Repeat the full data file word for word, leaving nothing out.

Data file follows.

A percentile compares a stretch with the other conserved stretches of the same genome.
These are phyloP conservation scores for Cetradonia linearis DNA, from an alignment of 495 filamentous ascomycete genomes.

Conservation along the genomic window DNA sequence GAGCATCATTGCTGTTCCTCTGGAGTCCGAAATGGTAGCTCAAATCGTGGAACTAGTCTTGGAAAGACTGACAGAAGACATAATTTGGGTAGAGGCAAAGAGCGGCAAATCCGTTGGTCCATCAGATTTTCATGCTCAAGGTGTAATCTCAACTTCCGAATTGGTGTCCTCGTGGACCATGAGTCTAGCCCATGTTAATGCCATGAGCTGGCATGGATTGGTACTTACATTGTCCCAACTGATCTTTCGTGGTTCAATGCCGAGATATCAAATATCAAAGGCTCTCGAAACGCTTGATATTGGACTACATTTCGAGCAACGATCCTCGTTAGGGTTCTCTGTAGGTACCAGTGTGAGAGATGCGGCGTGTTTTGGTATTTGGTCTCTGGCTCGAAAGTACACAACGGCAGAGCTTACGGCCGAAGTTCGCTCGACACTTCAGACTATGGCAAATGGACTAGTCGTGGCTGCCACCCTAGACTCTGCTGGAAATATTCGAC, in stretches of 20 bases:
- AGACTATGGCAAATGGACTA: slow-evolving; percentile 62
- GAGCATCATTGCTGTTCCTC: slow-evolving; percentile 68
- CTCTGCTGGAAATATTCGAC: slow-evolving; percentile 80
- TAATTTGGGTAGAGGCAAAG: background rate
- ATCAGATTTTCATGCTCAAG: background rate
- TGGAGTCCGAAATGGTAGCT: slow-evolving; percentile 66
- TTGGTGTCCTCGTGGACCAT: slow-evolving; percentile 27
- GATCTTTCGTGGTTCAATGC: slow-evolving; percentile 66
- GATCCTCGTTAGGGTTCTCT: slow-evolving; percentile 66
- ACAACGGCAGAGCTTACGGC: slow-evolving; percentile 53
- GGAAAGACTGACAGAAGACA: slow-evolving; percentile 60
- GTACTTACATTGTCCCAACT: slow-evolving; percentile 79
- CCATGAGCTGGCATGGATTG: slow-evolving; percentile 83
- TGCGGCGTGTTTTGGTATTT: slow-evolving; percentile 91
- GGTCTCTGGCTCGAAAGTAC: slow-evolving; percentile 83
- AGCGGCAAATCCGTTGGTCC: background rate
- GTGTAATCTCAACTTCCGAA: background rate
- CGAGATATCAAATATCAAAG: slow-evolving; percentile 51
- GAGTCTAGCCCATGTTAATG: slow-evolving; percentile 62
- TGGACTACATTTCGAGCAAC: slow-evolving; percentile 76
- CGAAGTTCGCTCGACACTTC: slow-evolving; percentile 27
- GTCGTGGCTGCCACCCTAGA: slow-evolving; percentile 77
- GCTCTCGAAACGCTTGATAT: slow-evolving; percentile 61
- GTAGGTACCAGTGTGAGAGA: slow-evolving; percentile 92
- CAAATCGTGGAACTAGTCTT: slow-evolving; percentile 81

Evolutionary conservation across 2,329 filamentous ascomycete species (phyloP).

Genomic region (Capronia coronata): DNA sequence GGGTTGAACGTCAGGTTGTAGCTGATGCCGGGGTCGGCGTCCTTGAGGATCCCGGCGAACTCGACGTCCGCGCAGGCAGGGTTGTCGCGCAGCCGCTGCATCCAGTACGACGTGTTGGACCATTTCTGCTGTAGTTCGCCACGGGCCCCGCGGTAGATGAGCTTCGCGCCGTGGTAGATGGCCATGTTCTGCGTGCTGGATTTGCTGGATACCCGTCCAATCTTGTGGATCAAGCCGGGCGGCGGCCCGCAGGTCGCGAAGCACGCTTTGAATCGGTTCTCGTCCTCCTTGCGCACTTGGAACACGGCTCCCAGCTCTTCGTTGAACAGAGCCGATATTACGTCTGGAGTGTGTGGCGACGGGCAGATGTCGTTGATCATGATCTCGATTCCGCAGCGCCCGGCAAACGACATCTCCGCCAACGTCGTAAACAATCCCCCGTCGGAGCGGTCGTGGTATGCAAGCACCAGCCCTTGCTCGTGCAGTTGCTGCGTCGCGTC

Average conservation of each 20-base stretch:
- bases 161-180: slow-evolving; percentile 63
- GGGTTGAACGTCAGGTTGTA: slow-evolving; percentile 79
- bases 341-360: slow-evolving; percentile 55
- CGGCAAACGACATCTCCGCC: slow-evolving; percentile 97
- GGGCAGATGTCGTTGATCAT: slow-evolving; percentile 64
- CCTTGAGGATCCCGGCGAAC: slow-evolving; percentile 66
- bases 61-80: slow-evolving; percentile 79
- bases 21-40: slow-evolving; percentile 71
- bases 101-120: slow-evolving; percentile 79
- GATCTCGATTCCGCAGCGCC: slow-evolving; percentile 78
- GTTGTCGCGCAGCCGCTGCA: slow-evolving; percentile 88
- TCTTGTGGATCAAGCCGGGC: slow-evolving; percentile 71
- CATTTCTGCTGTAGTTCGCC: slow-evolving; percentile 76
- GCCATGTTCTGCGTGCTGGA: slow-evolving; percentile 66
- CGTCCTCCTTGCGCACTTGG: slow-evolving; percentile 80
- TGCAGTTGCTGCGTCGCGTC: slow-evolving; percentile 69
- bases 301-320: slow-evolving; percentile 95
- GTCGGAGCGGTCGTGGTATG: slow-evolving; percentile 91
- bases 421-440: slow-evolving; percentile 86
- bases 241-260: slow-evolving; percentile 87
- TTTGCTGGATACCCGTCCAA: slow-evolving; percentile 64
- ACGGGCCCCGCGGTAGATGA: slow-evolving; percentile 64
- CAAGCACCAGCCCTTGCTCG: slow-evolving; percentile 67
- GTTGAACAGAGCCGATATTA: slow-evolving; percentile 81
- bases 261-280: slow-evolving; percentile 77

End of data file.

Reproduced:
A percentile compares a stretch with the other conserved stretches of the same genome.
These are phyloP conservation scores for Cetradonia linearis DNA, from an alignment of 495 filamentous ascomycete genomes.

Conservation along the genomic window DNA sequence GAGCATCATTGCTGTTCCTCTGGAGTCCGAAATGGTAGCTCAAATCGTGGAACTAGTCTTGGAAAGACTGACAGAAGACATAATTTGGGTAGAGGCAAAGAGCGGCAAATCCGTTGGTCCATCAGATTTTCATGCTCAAGGTGTAATCTCAACTTCCGAATTGGTGTCCTCGTGGACCATGAGTCTAGCCCATGTTAATGCCATGAGCTGGCATGGATTGGTACTTACATTGTCCCAACTGATCTTTCGTGGTTCAATGCCGAGATATCAAATATCAAAGGCTCTCGAAACGCTTGATATTGGACTACATTTCGAGCAACGATCCTCGTTAGGGTTCTCTGTAGGTACCAGTGTGAGAGATGCGGCGTGTTTTGGTATTTGGTCTCTGGCTCGAAAGTACACAACGGCAGAGCTTACGGCCGAAGTTCGCTCGACACTTCAGACTATGGCAAATGGACTAGTCGTGGCTGCCACCCTAGACTCTGCTGGAAATATTCGAC, in stretches of 20 bases:
- AGACTATGGCAAATGGACTA: slow-evolving; percentile 62
- GAGCATCATTGCTGTTCCTC: slow-evolving; percentile 68
- CTCTGCTGGAAATATTCGAC: slow-evolving; percentile 80
- TAATTTGGGTAGAGGCAAAG: background rate
- ATCAGATTTTCATGCTCAAG: background rate
- TGGAGTCCGAAATGGTAGCT: slow-evolving; percentile 66
- TTGGTGTCCTCGTGGACCAT: slow-evolving; percentile 27
- GATCTTTCGTGGTTCAATGC: slow-evolving; percentile 66
- GATCCTCGTTAGGGTTCTCT: slow-evolving; percentile 66
- ACAACGGCAGAGCTTACGGC: slow-evolving; percentile 53
- GGAAAGACTGACAGAAGACA: slow-evolving; percentile 60
- GTACTTACATTGTCCCAACT: slow-evolving; percentile 79
- CCATGAGCTGGCATGGATTG: slow-evolving; percentile 83
- TGCGGCGTGTTTTGGTATTT: slow-evolving; percentile 91
- GGTCTCTGGCTCGAAAGTAC: slow-evolving; percentile 83
- AGCGGCAAATCCGTTGGTCC: background rate
- GTGTAATCTCAACTTCCGAA: background rate
- CGAGATATCAAATATCAAAG: slow-evolving; percentile 51
- GAGTCTAGCCCATGTTAATG: slow-evolving; percentile 62
- TGGACTACATTTCGAGCAAC: slow-evolving; percentile 76
- CGAAGTTCGCTCGACACTTC: slow-evolving; percentile 27
- GTCGTGGCTGCCACCCTAGA: slow-evolving; percentile 77
- GCTCTCGAAACGCTTGATAT: slow-evolving; percentile 61
- GTAGGTACCAGTGTGAGAGA: slow-evolving; percentile 92
- CAAATCGTGGAACTAGTCTT: slow-evolving; percentile 81

Evolutionary conservation across 2,329 filamentous ascomycete species (phyloP).

Genomic region (Capronia coronata): DNA sequence GGGTTGAACGTCAGGTTGTAGCTGATGCCGGGGTCGGCGTCCTTGAGGATCCCGGCGAACTCGACGTCCGCGCAGGCAGGGTTGTCGCGCAGCCGCTGCATCCAGTACGACGTGTTGGACCATTTCTGCTGTAGTTCGCCACGGGCCCCGCGGTAGATGAGCTTCGCGCCGTGGTAGATGGCCATGTTCTGCGTGCTGGATTTGCTGGATACCCGTCCAATCTTGTGGATCAAGCCGGGCGGCGGCCCGCAGGTCGCGAAGCACGCTTTGAATCGGTTCTCGTCCTCCTTGCGCACTTGGAACACGGCTCCCAGCTCTTCGTTGAACAGAGCCGATATTACGTCTGGAGTGTGTGGCGACGGGCAGATGTCGTTGATCATGATCTCGATTCCGCAGCGCCCGGCAAACGACATCTCCGCCAACGTCGTAAACAATCCCCCGTCGGAGCGGTCGTGGTATGCAAGCACCAGCCCTTGCTCGTGCAGTTGCTGCGTCGCGTC

Average conservation of each 20-base stretch:
- bases 161-180: slow-evolving; percentile 63
- GGGTTGAACGTCAGGTTGTA: slow-evolving; percentile 79
- bases 341-360: slow-evolving; percentile 55
- CGGCAAACGACATCTCCGCC: slow-evolving; percentile 97
- GGGCAGATGTCGTTGATCAT: slow-evolving; percentile 64
- CCTTGAGGATCCCGGCGAAC: slow-evolving; percentile 66
- bases 61-80: slow-evolving; percentile 79
- bases 21-40: slow-evolving; percentile 71
- bases 101-120: slow-evolving; percentile 79
- GATCTCGATTCCGCAGCGCC: slow-evolving; percentile 78
- GTTGTCGCGCAGCCGCTGCA: slow-evolving; percentile 88
- TCTTGTGGATCAAGCCGGGC: slow-evolving; percentile 71
- CATTTCTGCTGTAGTTCGCC: slow-evolving; percentile 76
- GCCATGTTCTGCGTGCTGGA: slow-evolving; percentile 66
- CGTCCTCCTTGCGCACTTGG: slow-evolving; percentile 80
- TGCAGTTGCTGCGTCGCGTC: slow-evolving; percentile 69
- bases 301-320: slow-evolving; percentile 95
- GTCGGAGCGGTCGTGGTATG: slow-evolving; percentile 91
- bases 421-440: slow-evolving; percentile 86
- bases 241-260: slow-evolving; percentile 87
- TTTGCTGGATACCCGTCCAA: slow-evolving; percentile 64
- ACGGGCCCCGCGGTAGATGA: slow-evolving; percentile 64
- CAAGCACCAGCCCTTGCTCG: slow-evolving; percentile 67
- GTTGAACAGAGCCGATATTA: slow-evolving; percentile 81
- bases 261-280: slow-evolving; percentile 77